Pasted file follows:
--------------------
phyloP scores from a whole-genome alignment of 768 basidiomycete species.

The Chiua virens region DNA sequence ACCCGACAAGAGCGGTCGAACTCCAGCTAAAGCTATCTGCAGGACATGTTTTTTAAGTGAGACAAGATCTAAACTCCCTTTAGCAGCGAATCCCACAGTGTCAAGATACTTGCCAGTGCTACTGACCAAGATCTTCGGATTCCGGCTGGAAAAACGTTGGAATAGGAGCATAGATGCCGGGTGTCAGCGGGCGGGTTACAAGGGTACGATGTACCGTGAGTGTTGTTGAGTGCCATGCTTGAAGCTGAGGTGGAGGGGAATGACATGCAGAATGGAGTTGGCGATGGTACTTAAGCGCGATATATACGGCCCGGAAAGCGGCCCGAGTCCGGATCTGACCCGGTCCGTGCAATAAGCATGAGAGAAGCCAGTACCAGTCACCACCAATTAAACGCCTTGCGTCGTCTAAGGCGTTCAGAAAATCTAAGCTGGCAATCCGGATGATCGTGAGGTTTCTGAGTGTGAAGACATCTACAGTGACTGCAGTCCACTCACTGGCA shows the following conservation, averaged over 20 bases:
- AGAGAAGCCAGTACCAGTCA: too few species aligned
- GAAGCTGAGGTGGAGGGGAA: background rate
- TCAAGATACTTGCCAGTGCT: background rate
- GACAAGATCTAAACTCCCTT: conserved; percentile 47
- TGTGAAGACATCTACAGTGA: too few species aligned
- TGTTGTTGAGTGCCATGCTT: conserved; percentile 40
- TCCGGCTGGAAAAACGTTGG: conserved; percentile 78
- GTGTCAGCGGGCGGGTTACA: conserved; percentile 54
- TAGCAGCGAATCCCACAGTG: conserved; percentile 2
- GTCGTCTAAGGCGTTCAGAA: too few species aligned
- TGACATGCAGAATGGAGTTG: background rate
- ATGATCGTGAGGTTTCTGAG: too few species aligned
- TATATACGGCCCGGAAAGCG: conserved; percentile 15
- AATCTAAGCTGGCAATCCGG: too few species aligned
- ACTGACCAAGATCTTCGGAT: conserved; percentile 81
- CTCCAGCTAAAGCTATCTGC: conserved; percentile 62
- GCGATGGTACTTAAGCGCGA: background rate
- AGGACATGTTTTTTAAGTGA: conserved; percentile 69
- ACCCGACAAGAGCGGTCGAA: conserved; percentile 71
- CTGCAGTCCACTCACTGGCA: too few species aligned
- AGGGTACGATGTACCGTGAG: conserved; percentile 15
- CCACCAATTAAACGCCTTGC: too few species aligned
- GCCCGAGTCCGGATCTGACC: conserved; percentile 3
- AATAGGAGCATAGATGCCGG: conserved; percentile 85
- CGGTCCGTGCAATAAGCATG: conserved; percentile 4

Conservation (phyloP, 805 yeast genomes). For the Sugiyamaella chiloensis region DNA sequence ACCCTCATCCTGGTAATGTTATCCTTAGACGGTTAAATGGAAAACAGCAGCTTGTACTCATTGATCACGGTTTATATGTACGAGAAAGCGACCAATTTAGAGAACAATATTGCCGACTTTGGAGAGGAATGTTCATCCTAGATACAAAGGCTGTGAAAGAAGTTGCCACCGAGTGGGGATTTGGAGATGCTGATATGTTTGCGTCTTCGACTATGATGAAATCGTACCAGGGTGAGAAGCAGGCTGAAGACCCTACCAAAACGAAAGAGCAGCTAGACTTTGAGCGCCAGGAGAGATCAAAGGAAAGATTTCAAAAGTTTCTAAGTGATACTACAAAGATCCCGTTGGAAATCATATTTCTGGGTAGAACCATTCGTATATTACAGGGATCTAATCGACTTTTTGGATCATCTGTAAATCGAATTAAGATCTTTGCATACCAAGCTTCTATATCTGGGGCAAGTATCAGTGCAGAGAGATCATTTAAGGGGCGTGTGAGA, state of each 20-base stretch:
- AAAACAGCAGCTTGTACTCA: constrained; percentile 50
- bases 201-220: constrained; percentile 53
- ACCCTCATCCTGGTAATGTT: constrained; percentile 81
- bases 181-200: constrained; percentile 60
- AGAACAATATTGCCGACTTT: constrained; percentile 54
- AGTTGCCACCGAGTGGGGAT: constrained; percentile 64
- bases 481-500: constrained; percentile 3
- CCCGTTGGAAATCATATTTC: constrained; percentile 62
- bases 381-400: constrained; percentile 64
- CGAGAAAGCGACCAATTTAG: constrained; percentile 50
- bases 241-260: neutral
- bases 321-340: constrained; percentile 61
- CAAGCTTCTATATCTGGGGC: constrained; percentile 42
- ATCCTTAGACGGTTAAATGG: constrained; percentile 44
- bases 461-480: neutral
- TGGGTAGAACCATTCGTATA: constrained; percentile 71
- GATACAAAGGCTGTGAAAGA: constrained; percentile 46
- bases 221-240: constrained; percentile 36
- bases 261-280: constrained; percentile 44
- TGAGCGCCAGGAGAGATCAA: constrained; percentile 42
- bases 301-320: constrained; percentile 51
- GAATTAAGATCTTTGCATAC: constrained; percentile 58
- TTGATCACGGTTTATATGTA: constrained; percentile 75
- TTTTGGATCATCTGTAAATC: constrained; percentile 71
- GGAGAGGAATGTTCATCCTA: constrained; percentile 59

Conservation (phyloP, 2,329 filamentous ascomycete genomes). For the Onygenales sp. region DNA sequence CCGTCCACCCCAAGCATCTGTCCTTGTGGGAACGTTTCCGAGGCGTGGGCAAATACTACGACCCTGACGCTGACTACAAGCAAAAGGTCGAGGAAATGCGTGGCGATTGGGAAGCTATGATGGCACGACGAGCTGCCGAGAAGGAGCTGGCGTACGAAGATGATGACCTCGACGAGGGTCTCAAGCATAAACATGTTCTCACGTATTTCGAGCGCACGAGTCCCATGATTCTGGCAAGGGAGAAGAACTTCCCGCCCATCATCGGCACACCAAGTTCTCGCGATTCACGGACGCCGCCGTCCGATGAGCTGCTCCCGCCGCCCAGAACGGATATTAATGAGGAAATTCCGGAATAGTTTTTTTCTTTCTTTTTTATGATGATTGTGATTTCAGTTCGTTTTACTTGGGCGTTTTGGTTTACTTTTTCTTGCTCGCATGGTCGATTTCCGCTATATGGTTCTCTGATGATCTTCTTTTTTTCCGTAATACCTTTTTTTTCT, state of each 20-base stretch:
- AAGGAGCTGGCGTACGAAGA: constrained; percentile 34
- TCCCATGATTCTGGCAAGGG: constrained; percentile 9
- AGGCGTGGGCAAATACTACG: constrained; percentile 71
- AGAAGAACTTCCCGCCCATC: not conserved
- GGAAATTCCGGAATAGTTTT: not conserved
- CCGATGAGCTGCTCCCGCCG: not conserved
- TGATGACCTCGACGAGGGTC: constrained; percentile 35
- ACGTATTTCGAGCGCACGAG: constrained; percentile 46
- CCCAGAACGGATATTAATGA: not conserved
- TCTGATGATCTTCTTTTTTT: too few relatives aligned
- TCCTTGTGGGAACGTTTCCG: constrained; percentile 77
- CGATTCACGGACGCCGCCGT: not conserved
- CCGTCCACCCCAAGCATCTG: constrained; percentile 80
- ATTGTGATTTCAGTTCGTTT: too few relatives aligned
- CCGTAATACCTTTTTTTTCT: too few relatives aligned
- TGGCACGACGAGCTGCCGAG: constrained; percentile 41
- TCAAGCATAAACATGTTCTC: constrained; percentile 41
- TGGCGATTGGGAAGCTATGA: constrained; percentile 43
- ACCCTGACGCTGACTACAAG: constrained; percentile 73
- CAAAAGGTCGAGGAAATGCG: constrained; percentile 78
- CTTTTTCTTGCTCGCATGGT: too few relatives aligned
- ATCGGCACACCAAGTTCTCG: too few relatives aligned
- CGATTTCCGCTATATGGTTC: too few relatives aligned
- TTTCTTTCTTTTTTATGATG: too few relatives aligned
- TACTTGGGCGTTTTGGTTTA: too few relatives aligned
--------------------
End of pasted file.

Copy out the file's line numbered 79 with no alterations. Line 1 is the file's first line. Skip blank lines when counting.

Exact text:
- TACTTGGGCGTTTTGGTTTA: too few relatives aligned